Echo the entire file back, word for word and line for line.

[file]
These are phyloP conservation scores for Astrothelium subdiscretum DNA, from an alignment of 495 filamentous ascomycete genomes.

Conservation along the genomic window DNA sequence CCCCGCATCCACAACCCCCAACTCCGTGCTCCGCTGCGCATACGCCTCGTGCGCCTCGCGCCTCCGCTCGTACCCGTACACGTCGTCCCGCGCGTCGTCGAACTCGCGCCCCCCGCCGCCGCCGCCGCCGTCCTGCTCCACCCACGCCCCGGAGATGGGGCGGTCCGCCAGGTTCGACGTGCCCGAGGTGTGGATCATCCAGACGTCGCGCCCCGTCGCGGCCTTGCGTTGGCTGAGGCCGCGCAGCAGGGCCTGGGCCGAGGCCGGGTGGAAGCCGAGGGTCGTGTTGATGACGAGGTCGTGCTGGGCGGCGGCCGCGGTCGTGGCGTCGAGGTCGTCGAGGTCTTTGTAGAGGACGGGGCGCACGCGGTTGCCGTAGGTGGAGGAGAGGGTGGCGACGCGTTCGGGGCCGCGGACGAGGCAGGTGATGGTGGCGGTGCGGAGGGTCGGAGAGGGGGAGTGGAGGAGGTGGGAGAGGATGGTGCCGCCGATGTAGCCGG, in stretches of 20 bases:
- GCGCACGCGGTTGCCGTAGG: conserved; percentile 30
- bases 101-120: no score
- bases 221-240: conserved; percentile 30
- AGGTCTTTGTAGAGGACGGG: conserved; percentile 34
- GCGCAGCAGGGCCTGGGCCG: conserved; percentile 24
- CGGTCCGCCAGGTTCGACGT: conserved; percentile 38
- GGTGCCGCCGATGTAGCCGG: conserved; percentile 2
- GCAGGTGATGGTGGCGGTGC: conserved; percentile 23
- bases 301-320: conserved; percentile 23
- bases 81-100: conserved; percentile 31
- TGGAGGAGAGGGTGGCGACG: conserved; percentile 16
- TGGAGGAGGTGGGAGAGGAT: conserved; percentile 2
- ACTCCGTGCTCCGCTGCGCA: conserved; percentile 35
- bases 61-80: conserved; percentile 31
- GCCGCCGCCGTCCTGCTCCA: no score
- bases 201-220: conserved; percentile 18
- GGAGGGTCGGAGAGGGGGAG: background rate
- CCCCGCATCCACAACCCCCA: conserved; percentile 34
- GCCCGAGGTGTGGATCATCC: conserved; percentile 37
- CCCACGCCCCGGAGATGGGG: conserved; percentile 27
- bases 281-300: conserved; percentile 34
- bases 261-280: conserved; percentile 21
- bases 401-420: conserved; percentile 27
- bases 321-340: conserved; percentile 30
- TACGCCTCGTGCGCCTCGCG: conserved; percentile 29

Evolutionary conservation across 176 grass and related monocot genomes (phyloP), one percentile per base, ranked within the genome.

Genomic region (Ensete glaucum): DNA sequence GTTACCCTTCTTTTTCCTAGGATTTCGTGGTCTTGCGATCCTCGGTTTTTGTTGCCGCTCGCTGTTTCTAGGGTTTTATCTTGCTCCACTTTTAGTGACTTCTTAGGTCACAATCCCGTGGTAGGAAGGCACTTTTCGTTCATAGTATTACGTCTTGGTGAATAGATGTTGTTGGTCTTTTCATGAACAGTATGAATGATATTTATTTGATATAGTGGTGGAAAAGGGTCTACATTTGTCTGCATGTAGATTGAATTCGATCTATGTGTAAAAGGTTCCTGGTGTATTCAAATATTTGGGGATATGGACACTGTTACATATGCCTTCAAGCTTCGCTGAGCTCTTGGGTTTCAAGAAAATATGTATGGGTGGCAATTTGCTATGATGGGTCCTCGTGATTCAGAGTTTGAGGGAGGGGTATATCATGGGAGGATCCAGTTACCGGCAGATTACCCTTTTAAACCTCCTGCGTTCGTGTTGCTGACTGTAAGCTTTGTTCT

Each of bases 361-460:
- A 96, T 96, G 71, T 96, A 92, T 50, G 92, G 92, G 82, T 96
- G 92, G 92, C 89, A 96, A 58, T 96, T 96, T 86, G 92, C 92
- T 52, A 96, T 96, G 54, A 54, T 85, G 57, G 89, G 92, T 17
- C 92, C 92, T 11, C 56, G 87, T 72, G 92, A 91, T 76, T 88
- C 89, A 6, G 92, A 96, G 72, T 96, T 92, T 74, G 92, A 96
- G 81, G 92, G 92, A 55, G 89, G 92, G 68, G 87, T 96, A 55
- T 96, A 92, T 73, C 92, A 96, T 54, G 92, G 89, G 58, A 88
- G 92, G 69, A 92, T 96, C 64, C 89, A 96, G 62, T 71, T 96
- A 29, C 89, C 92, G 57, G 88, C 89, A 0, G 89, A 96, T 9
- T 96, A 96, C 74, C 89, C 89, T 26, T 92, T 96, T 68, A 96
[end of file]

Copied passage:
These are phyloP conservation scores for Astrothelium subdiscretum DNA, from an alignment of 495 filamentous ascomycete genomes.

Conservation along the genomic window DNA sequence CCCCGCATCCACAACCCCCAACTCCGTGCTCCGCTGCGCATACGCCTCGTGCGCCTCGCGCCTCCGCTCGTACCCGTACACGTCGTCCCGCGCGTCGTCGAACTCGCGCCCCCCGCCGCCGCCGCCGCCGTCCTGCTCCACCCACGCCCCGGAGATGGGGCGGTCCGCCAGGTTCGACGTGCCCGAGGTGTGGATCATCCAGACGTCGCGCCCCGTCGCGGCCTTGCGTTGGCTGAGGCCGCGCAGCAGGGCCTGGGCCGAGGCCGGGTGGAAGCCGAGGGTCGTGTTGATGACGAGGTCGTGCTGGGCGGCGGCCGCGGTCGTGGCGTCGAGGTCGTCGAGGTCTTTGTAGAGGACGGGGCGCACGCGGTTGCCGTAGGTGGAGGAGAGGGTGGCGACGCGTTCGGGGCCGCGGACGAGGCAGGTGATGGTGGCGGTGCGGAGGGTCGGAGAGGGGGAGTGGAGGAGGTGGGAGAGGATGGTGCCGCCGATGTAGCCGG, in stretches of 20 bases:
- GCGCACGCGGTTGCCGTAGG: conserved; percentile 30
- bases 101-120: no score
- bases 221-240: conserved; percentile 30
- AGGTCTTTGTAGAGGACGGG: conserved; percentile 34
- GCGCAGCAGGGCCTGGGCCG: conserved; percentile 24
- CGGTCCGCCAGGTTCGACGT: conserved; percentile 38
- GGTGCCGCCGATGTAGCCGG: conserved; percentile 2
- GCAGGTGATGGTGGCGGTGC: conserved; percentile 23
- bases 301-320: conserved; percentile 23
- bases 81-100: conserved; percentile 31
- TGGAGGAGAGGGTGGCGACG: conserved; percentile 16
- TGGAGGAGGTGGGAGAGGAT: conserved; percentile 2
- ACTCCGTGCTCCGCTGCGCA: conserved; percentile 35
- bases 61-80: conserved; percentile 31
- GCCGCCGCCGTCCTGCTCCA: no score
- bases 201-220: conserved; percentile 18
- GGAGGGTCGGAGAGGGGGAG: background rate
- CCCCGCATCCACAACCCCCA: conserved; percentile 34
- GCCCGAGGTGTGGATCATCC: conserved; percentile 37
- CCCACGCCCCGGAGATGGGG: conserved; percentile 27
- bases 281-300: conserved; percentile 34
- bases 261-280: conserved; percentile 21
- bases 401-420: conserved; percentile 27
- bases 321-340: conserved; percentile 30
- TACGCCTCGTGCGCCTCGCG: conserved; percentile 29

Evolutionary conservation across 176 grass and related monocot genomes (phyloP), one percentile per base, ranked within the genome.

Genomic region (Ensete glaucum): DNA sequence GTTACCCTTCTTTTTCCTAGGATTTCGTGGTCTTGCGATCCTCGGTTTTTGTTGCCGCTCGCTGTTTCTAGGGTTTTATCTTGCTCCACTTTTAGTGACTTCTTAGGTCACAATCCCGTGGTAGGAAGGCACTTTTCGTTCATAGTATTACGTCTTGGTGAATAGATGTTGTTGGTCTTTTCATGAACAGTATGAATGATATTTATTTGATATAGTGGTGGAAAAGGGTCTACATTTGTCTGCATGTAGATTGAATTCGATCTATGTGTAAAAGGTTCCTGGTGTATTCAAATATTTGGGGATATGGACACTGTTACATATGCCTTCAAGCTTCGCTGAGCTCTTGGGTTTCAAGAAAATATGTATGGGTGGCAATTTGCTATGATGGGTCCTCGTGATTCAGAGTTTGAGGGAGGGGTATATCATGGGAGGATCCAGTTACCGGCAGATTACCCTTTTAAACCTCCTGCGTTCGTGTTGCTGACTGTAAGCTTTGTTCT

Each of bases 361-460:
- A 96, T 96, G 71, T 96, A 92, T 50, G 92, G 92, G 82, T 96
- G 92, G 92, C 89, A 96, A 58, T 96, T 96, T 86, G 92, C 92
- T 52, A 96, T 96, G 54, A 54, T 85, G 57, G 89, G 92, T 17
- C 92, C 92, T 11, C 56, G 87, T 72, G 92, A 91, T 76, T 88
- C 89, A 6, G 92, A 96, G 72, T 96, T 92, T 74, G 92, A 96
- G 81, G 92, G 92, A 55, G 89, G 92, G 68, G 87, T 96, A 55
- T 96, A 92, T 73, C 92, A 96, T 54, G 92, G 89, G 58, A 88
- G 92, G 69, A 92, T 96, C 64, C 89, A 96, G 62, T 71, T 96
- A 29, C 89, C 92, G 57, G 88, C 89, A 0, G 89, A 96, T 9
- T 96, A 96, C 74, C 89, C 89, T 26, T 92, T 96, T 68, A 96